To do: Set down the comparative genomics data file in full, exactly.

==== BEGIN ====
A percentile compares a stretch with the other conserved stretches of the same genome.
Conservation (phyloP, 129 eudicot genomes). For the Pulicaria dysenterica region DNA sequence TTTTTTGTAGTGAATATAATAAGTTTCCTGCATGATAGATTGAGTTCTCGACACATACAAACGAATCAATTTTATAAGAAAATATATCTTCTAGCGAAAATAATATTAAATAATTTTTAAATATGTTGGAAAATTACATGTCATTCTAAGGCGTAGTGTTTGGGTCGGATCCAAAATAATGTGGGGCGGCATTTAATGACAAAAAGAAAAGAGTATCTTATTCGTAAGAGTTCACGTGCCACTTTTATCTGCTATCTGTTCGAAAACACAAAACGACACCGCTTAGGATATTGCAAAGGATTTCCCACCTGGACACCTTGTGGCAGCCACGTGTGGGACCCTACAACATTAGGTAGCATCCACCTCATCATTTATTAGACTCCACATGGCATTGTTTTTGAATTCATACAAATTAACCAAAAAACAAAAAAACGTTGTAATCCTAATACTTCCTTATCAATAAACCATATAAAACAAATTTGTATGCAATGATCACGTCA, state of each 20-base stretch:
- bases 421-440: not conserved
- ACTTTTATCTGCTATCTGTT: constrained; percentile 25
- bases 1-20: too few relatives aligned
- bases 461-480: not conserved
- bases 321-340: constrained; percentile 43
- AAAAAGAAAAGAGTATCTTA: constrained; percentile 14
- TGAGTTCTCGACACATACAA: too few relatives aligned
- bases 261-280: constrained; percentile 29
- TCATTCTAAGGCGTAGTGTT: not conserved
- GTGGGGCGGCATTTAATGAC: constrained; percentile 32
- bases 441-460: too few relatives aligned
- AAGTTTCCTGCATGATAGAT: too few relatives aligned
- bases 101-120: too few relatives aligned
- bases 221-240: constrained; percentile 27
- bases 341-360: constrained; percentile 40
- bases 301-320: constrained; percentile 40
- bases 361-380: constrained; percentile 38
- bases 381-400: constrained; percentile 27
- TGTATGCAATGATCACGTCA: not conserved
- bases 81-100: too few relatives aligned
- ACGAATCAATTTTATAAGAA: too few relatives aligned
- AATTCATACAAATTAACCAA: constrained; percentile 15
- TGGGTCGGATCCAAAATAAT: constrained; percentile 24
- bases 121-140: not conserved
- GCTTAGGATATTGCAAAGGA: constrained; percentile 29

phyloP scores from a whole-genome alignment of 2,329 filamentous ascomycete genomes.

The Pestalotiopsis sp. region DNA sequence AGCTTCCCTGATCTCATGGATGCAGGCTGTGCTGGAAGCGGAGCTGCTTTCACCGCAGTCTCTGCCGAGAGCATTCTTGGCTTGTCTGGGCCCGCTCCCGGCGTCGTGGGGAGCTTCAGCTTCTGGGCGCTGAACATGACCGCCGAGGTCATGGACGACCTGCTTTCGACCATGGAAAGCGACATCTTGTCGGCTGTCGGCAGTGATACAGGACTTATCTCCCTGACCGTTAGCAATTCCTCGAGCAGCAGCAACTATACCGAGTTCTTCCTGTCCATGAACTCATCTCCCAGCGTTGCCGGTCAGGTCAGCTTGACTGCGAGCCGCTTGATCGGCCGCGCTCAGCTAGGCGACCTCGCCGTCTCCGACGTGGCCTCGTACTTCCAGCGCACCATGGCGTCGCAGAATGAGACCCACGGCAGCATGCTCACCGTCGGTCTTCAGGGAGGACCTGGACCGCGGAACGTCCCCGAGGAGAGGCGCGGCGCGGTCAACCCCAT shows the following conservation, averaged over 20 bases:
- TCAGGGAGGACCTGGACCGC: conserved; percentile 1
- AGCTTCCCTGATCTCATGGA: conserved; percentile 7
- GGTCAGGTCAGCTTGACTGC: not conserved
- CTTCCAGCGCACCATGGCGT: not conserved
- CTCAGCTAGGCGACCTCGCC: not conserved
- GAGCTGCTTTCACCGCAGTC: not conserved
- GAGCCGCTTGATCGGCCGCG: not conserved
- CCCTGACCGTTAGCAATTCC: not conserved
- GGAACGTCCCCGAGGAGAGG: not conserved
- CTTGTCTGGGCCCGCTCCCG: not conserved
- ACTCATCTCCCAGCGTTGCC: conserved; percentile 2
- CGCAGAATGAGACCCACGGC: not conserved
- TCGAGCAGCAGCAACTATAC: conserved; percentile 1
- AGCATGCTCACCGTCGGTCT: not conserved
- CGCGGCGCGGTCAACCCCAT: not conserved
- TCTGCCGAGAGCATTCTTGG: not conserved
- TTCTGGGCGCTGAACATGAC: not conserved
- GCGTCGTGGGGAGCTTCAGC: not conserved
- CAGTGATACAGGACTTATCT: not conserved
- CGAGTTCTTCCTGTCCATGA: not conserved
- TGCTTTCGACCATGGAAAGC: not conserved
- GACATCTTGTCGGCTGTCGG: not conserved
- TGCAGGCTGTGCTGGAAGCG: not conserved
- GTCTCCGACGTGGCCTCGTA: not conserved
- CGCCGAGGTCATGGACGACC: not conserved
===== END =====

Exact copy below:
A percentile compares a stretch with the other conserved stretches of the same genome.
Conservation (phyloP, 129 eudicot genomes). For the Pulicaria dysenterica region DNA sequence TTTTTTGTAGTGAATATAATAAGTTTCCTGCATGATAGATTGAGTTCTCGACACATACAAACGAATCAATTTTATAAGAAAATATATCTTCTAGCGAAAATAATATTAAATAATTTTTAAATATGTTGGAAAATTACATGTCATTCTAAGGCGTAGTGTTTGGGTCGGATCCAAAATAATGTGGGGCGGCATTTAATGACAAAAAGAAAAGAGTATCTTATTCGTAAGAGTTCACGTGCCACTTTTATCTGCTATCTGTTCGAAAACACAAAACGACACCGCTTAGGATATTGCAAAGGATTTCCCACCTGGACACCTTGTGGCAGCCACGTGTGGGACCCTACAACATTAGGTAGCATCCACCTCATCATTTATTAGACTCCACATGGCATTGTTTTTGAATTCATACAAATTAACCAAAAAACAAAAAAACGTTGTAATCCTAATACTTCCTTATCAATAAACCATATAAAACAAATTTGTATGCAATGATCACGTCA, state of each 20-base stretch:
- bases 421-440: not conserved
- ACTTTTATCTGCTATCTGTT: constrained; percentile 25
- bases 1-20: too few relatives aligned
- bases 461-480: not conserved
- bases 321-340: constrained; percentile 43
- AAAAAGAAAAGAGTATCTTA: constrained; percentile 14
- TGAGTTCTCGACACATACAA: too few relatives aligned
- bases 261-280: constrained; percentile 29
- TCATTCTAAGGCGTAGTGTT: not conserved
- GTGGGGCGGCATTTAATGAC: constrained; percentile 32
- bases 441-460: too few relatives aligned
- AAGTTTCCTGCATGATAGAT: too few relatives aligned
- bases 101-120: too few relatives aligned
- bases 221-240: constrained; percentile 27
- bases 341-360: constrained; percentile 40
- bases 301-320: constrained; percentile 40
- bases 361-380: constrained; percentile 38
- bases 381-400: constrained; percentile 27
- TGTATGCAATGATCACGTCA: not conserved
- bases 81-100: too few relatives aligned
- ACGAATCAATTTTATAAGAA: too few relatives aligned
- AATTCATACAAATTAACCAA: constrained; percentile 15
- TGGGTCGGATCCAAAATAAT: constrained; percentile 24
- bases 121-140: not conserved
- GCTTAGGATATTGCAAAGGA: constrained; percentile 29

phyloP scores from a whole-genome alignment of 2,329 filamentous ascomycete genomes.

The Pestalotiopsis sp. region DNA sequence AGCTTCCCTGATCTCATGGATGCAGGCTGTGCTGGAAGCGGAGCTGCTTTCACCGCAGTCTCTGCCGAGAGCATTCTTGGCTTGTCTGGGCCCGCTCCCGGCGTCGTGGGGAGCTTCAGCTTCTGGGCGCTGAACATGACCGCCGAGGTCATGGACGACCTGCTTTCGACCATGGAAAGCGACATCTTGTCGGCTGTCGGCAGTGATACAGGACTTATCTCCCTGACCGTTAGCAATTCCTCGAGCAGCAGCAACTATACCGAGTTCTTCCTGTCCATGAACTCATCTCCCAGCGTTGCCGGTCAGGTCAGCTTGACTGCGAGCCGCTTGATCGGCCGCGCTCAGCTAGGCGACCTCGCCGTCTCCGACGTGGCCTCGTACTTCCAGCGCACCATGGCGTCGCAGAATGAGACCCACGGCAGCATGCTCACCGTCGGTCTTCAGGGAGGACCTGGACCGCGGAACGTCCCCGAGGAGAGGCGCGGCGCGGTCAACCCCAT shows the following conservation, averaged over 20 bases:
- TCAGGGAGGACCTGGACCGC: conserved; percentile 1
- AGCTTCCCTGATCTCATGGA: conserved; percentile 7
- GGTCAGGTCAGCTTGACTGC: not conserved
- CTTCCAGCGCACCATGGCGT: not conserved
- CTCAGCTAGGCGACCTCGCC: not conserved
- GAGCTGCTTTCACCGCAGTC: not conserved
- GAGCCGCTTGATCGGCCGCG: not conserved
- CCCTGACCGTTAGCAATTCC: not conserved
- GGAACGTCCCCGAGGAGAGG: not conserved
- CTTGTCTGGGCCCGCTCCCG: not conserved
- ACTCATCTCCCAGCGTTGCC: conserved; percentile 2
- CGCAGAATGAGACCCACGGC: not conserved
- TCGAGCAGCAGCAACTATAC: conserved; percentile 1
- AGCATGCTCACCGTCGGTCT: not conserved
- CGCGGCGCGGTCAACCCCAT: not conserved
- TCTGCCGAGAGCATTCTTGG: not conserved
- TTCTGGGCGCTGAACATGAC: not conserved
- GCGTCGTGGGGAGCTTCAGC: not conserved
- CAGTGATACAGGACTTATCT: not conserved
- CGAGTTCTTCCTGTCCATGA: not conserved
- TGCTTTCGACCATGGAAAGC: not conserved
- GACATCTTGTCGGCTGTCGG: not conserved
- TGCAGGCTGTGCTGGAAGCG: not conserved
- GTCTCCGACGTGGCCTCGTA: not conserved
- CGCCGAGGTCATGGACGACC: not conserved